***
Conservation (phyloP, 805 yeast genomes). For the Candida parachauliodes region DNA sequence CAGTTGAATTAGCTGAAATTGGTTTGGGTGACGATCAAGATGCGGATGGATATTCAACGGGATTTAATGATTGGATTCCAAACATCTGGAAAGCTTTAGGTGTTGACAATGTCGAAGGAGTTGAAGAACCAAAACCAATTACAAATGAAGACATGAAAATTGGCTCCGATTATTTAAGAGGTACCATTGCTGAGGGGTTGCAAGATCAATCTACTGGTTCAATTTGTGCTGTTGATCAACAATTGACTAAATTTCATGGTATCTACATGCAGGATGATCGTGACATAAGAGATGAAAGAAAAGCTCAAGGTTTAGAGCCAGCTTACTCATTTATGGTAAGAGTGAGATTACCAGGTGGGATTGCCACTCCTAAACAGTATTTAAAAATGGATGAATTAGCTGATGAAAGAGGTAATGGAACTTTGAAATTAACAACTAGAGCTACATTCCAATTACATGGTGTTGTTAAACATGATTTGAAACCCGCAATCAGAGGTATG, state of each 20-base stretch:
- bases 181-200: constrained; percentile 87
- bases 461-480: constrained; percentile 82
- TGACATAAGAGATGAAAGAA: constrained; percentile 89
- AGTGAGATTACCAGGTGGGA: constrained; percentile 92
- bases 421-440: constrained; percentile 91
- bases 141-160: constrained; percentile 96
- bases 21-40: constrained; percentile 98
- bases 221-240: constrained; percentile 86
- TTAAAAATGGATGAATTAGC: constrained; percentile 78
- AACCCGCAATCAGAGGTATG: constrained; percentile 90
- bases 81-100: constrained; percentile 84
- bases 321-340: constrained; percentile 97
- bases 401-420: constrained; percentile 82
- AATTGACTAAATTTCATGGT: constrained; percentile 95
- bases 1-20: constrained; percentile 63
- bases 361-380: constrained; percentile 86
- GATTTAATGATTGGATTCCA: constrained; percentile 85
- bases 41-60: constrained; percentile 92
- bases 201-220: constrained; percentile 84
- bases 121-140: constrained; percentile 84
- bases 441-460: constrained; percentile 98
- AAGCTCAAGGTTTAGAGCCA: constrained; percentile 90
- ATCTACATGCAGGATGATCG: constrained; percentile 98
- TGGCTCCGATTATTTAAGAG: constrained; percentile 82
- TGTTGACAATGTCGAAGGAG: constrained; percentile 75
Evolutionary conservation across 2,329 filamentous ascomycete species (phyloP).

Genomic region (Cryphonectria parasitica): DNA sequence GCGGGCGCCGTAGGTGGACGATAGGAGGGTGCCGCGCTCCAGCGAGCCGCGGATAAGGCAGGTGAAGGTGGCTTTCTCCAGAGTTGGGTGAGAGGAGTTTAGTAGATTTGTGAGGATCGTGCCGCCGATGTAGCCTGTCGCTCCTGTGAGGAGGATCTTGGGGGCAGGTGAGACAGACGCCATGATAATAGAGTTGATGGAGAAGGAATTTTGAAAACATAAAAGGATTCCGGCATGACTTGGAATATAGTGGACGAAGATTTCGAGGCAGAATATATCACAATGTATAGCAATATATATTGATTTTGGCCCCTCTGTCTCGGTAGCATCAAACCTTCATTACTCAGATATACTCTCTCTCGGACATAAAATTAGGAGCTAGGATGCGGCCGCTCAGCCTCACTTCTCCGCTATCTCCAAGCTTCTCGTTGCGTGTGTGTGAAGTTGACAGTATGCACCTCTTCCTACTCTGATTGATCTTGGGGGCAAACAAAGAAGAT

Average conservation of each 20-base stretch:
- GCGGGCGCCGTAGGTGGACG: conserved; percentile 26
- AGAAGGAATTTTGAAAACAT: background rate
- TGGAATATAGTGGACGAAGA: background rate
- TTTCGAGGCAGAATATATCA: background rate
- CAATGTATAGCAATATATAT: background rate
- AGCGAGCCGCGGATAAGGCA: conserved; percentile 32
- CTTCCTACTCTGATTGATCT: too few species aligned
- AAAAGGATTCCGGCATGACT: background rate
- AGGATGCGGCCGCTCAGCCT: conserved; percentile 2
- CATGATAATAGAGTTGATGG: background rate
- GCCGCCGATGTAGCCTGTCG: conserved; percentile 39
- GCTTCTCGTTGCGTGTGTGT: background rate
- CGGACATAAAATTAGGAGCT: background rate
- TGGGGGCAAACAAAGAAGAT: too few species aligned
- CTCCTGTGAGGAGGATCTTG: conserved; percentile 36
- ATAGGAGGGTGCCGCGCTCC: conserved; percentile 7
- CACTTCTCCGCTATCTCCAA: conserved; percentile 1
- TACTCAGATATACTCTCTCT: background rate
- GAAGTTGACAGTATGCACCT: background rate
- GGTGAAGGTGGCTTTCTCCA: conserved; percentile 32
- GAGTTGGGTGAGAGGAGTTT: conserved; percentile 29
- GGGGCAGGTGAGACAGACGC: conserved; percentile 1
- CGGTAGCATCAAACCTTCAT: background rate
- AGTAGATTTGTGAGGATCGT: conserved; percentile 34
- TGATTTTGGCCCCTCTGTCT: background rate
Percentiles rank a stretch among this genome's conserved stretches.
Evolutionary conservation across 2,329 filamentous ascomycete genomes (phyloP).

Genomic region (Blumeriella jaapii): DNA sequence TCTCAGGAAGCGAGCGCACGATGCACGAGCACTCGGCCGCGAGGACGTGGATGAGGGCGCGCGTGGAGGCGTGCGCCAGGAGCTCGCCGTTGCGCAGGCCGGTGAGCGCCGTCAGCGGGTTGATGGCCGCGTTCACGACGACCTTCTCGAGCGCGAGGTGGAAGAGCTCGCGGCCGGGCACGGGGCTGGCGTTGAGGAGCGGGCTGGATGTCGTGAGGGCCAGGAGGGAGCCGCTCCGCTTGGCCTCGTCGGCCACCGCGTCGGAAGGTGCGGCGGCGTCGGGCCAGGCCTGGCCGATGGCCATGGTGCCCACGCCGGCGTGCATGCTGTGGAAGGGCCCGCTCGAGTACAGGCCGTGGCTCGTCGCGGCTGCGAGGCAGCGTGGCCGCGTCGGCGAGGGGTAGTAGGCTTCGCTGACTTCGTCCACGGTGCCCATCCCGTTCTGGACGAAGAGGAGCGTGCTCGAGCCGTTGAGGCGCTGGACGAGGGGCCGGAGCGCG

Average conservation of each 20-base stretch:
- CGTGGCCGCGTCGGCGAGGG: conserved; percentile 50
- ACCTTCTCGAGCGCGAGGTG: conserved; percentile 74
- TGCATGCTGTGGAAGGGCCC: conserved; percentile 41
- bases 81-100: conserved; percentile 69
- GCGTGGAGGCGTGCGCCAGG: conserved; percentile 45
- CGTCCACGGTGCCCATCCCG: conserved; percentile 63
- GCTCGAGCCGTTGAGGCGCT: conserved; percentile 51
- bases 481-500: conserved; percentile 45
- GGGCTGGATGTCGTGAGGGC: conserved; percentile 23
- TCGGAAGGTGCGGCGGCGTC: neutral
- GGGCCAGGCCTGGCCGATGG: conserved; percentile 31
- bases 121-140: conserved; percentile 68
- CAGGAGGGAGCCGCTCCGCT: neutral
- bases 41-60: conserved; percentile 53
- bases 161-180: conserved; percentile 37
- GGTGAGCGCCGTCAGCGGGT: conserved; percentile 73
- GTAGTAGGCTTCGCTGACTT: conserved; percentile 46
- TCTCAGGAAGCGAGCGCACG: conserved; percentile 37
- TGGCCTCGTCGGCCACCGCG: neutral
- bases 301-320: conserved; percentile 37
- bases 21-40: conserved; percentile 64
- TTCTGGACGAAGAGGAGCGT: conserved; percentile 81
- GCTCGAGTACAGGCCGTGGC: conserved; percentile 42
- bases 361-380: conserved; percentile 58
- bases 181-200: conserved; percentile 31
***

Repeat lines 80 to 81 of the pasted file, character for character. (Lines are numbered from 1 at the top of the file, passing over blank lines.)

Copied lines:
- TTCTGGACGAAGAGGAGCGT: conserved; percentile 81
- GCTCGAGTACAGGCCGTGGC: conserved; percentile 42